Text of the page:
PNS Daily Newscast - July 7, 2020 

The U.S. Supreme Court rules against rogue 2016 Electoral College voters; SBA pandemic aid goes to companies that don't pledge to save or create jobs.

2020Talks - July 7, 2020 

Biden's climate change task force is making some progress; a federal judge orders the Dakota Access Pipeline shut down; and today sees elections in NJ and DE.

Health Coverage at Stake for Youngest and Oldest Ohioans

September 11, 2007

Columbus, OH – Big decisions are expected on health coverage for Ohio's children and for those receiving Medicare coverage. Luke Russell with AARP in Ohio says one proposal, already passed by the U.S. House, would reauthorize the State Children’s Health Insurance Program (S-CHIP), a federal program that helps ensure low-income children and Medicare recipients have access to doctors.

"This bill improves access to prescription drugs for low-income people on Medicare and it protects them from significantly higher premiums."

Amy Swanson, with the groupVoices for Ohio's Children, says Ohio lawmakers hope Congress passes the S-CHIP expansion, because the state's plan to extend coverage to more children depends on expanded federal funding.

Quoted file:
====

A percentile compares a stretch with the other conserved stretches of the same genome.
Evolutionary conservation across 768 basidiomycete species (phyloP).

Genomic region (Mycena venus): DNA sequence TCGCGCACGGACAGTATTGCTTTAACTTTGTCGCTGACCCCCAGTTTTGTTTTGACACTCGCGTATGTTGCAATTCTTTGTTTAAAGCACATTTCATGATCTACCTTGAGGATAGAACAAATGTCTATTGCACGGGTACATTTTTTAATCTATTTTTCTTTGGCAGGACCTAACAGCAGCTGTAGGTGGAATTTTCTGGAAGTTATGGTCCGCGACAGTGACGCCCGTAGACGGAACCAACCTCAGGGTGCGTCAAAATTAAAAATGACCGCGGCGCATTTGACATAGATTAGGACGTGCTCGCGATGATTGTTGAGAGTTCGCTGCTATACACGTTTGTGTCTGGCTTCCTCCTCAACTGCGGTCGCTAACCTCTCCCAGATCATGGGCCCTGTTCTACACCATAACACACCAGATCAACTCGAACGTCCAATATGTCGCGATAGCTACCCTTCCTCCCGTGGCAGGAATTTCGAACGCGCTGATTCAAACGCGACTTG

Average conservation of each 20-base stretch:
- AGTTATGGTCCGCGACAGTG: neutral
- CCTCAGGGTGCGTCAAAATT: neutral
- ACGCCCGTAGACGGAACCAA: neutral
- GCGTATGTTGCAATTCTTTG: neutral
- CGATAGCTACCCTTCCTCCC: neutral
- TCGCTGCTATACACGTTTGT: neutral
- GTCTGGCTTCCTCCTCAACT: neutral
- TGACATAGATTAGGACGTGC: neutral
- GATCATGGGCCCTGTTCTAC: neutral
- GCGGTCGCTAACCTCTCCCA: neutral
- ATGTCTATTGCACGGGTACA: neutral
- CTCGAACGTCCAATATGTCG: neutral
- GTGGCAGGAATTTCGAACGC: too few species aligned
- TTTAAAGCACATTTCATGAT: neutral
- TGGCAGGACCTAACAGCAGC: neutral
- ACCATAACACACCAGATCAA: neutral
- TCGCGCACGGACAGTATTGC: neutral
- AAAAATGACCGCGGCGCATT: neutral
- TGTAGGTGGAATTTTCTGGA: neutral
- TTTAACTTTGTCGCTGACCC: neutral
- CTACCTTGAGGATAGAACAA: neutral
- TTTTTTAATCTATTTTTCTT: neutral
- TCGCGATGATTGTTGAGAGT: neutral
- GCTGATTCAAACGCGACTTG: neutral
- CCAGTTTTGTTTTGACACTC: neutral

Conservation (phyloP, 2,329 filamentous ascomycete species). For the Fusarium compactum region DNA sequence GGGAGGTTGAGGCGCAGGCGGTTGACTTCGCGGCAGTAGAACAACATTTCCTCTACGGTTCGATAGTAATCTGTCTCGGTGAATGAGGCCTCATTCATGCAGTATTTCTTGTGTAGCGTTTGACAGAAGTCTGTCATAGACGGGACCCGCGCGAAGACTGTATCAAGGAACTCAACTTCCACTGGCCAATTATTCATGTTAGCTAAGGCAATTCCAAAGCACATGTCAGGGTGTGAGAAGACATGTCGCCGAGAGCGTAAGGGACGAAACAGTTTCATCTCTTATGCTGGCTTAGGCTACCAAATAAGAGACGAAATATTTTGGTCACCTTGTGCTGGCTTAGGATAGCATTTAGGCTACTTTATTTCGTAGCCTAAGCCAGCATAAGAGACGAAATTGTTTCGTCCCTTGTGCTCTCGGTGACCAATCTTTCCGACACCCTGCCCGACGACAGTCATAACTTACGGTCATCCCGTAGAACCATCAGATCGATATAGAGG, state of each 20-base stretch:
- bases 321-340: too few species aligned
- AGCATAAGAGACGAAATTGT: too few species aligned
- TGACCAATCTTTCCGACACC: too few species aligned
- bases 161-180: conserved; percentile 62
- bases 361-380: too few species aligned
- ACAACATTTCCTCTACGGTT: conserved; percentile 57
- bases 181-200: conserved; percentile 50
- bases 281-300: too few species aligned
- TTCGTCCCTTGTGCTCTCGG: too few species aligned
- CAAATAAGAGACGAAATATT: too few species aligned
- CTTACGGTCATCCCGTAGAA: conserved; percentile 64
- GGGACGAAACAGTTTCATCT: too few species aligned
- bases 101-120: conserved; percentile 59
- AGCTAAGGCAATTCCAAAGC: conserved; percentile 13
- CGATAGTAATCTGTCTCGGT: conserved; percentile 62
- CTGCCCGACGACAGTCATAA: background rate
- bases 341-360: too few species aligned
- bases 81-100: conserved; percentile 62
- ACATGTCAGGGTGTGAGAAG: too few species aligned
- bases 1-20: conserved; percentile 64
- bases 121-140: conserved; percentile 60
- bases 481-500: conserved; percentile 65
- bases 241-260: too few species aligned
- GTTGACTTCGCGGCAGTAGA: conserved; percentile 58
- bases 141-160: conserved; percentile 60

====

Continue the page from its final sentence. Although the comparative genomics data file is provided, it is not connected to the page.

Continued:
"With health coverage, Ohio's kids have a chance to grow up healthy, succeed in school, and become productive citizens. S-CHIP has proved to be a successful, efficient way to insure more kids."

The bill to reauthorize S-CHIP is known as the Children's Health And Medicare Protection (CHAMP) Act. Proponents say it will help greater numbers of low-income children and Medicare recipients gain access to preventive care. In turn, they say it can lower the nation's overall medical costs by focusong on preventive care, treating conditions before they require expensive procedures or hospitalization.

The current S-CHIP funding expires at the end of this month; the CHAMP alternative would expand health coverage to as many as five million uninsured children nationwide. The White House has threatened a veto, claiming it would throw the government programs into competition with private health insurance providers.

Rob Ferrett/Eric Mack, Public News Service - OH